Birthdays are such significant days. Not because we get cards and gifts but because it completes another cycle of life for us. And, I look at the day following my birthday as a clean slate to start the next cycle around the sun.
This year has been mixed with family, friends, plans that didn’t work out and culminated with hundreds of birthday wishes on social media and a birthday dinner with immediate family.
My daughters and son-in-law had planned a hot air balloon ride to celebrate my birthday, but the weather didn’t cooperate. We’ll do it at some point. It’s been on my bucket list for a while.
I am blessed abundantly with a loving family and an incredible circle of friends. I have no complaints.
A huge thank you to everyone who sent birthday wishes! Here’s to another year!
And, as I promised, I have chosen a winner from my last post to receive a copy of “Hemingway.” Annette Rochelle Aben, I truly hope you enjoy it!
Annette, please email me at email@example.com with a good email address to receive your gift.
As a staff writer for Buddy Magazine, I get lots of Press Releases about new projects from music artists. But, when the Press Release came across my desk for this project, I knew I had to try and find a bigger platform to showcase it. To say it touched my heart is putting it mildly. I was blown away by the depth and the passion Texas songwriter, Dan Johnson, put into the HemingwayProject. Let me tell you a little about it.
Imagine you are a soldier returning home from Afghanistan or Syria or some other war-torn country. Maybe limbs are missing, or your body is scarred in some other way. Or perhaps deep in the recesses of your mind, thoughts and emotions are twisted with guilt.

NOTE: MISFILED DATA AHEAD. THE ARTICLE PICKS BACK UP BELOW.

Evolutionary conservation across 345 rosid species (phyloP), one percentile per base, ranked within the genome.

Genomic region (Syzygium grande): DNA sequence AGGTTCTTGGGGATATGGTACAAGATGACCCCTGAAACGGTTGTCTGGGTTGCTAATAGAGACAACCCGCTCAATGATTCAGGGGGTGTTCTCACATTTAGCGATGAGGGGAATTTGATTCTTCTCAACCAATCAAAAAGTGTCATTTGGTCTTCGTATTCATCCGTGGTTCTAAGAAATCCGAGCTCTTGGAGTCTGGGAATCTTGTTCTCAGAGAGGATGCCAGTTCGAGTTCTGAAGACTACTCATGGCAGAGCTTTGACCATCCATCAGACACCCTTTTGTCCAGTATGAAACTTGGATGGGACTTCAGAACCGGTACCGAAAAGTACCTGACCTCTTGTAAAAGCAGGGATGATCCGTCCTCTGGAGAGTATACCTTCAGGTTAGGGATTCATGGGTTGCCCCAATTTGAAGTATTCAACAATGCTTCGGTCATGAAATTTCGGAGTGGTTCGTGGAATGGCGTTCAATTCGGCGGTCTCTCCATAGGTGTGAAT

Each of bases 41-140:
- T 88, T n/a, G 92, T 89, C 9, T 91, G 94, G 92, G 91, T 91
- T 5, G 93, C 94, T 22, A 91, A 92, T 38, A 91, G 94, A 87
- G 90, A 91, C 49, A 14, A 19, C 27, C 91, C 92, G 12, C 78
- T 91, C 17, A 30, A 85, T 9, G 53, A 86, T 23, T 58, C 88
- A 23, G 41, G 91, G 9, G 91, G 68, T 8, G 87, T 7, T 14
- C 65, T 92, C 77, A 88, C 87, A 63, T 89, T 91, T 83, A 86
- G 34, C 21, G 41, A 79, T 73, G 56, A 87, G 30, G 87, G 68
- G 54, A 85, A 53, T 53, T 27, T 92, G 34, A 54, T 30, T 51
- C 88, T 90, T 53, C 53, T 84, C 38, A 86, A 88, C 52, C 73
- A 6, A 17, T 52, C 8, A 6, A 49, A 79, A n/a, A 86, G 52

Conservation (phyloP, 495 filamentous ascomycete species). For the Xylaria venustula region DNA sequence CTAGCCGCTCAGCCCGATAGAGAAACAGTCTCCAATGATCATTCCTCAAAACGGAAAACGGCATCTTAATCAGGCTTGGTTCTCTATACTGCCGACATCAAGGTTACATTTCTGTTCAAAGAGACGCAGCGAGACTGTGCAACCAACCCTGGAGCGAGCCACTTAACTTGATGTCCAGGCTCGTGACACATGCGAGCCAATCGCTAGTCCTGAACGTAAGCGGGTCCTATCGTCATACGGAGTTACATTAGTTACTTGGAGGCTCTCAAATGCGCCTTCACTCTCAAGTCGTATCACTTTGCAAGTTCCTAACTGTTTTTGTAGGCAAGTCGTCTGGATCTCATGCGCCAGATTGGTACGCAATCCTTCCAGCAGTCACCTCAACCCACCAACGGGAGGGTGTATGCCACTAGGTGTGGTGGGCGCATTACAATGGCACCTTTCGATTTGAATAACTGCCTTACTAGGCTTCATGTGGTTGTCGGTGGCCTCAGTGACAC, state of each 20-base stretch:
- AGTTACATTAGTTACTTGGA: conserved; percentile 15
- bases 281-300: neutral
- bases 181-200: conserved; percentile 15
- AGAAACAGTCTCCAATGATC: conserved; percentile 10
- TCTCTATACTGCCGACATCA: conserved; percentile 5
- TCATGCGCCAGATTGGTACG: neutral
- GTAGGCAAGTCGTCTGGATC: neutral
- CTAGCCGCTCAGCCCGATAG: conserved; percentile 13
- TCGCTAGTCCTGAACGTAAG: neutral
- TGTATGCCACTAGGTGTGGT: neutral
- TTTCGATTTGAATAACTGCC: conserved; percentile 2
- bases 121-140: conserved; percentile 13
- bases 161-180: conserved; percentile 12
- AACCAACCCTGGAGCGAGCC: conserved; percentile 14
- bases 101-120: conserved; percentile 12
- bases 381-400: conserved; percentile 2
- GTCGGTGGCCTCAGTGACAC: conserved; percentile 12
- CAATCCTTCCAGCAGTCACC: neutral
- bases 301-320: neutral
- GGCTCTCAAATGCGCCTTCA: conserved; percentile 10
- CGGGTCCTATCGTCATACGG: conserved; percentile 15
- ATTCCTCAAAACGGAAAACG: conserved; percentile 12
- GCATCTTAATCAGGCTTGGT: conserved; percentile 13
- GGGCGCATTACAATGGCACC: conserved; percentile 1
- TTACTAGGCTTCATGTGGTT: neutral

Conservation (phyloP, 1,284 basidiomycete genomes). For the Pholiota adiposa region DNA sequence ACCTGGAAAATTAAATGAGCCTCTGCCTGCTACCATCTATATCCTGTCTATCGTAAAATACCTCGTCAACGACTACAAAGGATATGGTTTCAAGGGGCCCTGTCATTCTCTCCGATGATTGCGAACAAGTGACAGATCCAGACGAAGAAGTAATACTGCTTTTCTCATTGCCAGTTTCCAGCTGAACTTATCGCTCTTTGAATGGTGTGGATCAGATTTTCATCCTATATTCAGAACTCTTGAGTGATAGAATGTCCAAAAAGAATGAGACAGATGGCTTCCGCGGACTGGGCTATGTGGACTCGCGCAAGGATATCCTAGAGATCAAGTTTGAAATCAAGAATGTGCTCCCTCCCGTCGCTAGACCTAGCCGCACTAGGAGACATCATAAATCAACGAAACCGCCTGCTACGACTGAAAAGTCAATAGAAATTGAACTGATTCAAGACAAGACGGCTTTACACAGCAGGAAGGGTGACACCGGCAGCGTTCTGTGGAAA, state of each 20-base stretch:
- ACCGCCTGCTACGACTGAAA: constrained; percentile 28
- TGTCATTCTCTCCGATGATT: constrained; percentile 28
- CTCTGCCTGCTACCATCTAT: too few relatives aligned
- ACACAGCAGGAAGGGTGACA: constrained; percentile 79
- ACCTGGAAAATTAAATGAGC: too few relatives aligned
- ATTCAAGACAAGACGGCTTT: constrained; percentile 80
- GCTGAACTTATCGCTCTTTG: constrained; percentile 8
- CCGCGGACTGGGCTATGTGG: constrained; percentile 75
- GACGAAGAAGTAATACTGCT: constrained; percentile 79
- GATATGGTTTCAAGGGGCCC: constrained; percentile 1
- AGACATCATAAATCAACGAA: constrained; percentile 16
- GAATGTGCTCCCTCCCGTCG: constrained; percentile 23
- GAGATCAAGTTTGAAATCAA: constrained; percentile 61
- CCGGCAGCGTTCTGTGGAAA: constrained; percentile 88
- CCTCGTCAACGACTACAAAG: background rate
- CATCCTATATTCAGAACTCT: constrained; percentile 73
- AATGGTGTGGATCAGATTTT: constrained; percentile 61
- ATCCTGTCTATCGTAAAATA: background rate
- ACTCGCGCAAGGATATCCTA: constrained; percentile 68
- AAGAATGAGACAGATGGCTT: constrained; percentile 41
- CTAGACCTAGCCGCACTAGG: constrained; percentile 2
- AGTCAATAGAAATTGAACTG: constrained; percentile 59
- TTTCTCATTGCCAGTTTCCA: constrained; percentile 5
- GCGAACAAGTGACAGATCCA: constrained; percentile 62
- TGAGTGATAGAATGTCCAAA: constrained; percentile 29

At what point do you decide you have nothing more to offer and the world has nothing left to hold you?
But it gets more personal, as I discovered in a recent interview with the tall bearded unassuming Texas Songwriter, Dan Johnson.
The day before Johnson turned eleven, his father, a U.S. Navy veteran, decided he could no longer cope and he took his life.
“My dad needed someone to personally connect with him. Someone to say the words to him that even though suicide might end his pain, it will amplify it for his loved ones for the rest of their lives,” Johnson said.
The story of how The Hemingway Project was born is astounding. Without a doubt, Johnson has a calling.
“It was a very specific moment for me,” Johnson recalled. “I was doing a show at Hoot’s in Amarillo. The manager, a good friend, is a Marine who came back with really tremendous post-traumatic stress. I asked why he’d changed his Facebook profile picture to a bloody red number twenty-two. He said he was part of ‘Twenty-Two Kill,’ and explained it is an organization that tries to help reduce veteran suicides through raising awareness. Then he told me there is an average of twenty-two veteran suicides per day. That nailed me to the wall. I knew I had to do something.”
Another layer of dimension to this project came directly from the famed author, Ernest Hemingway.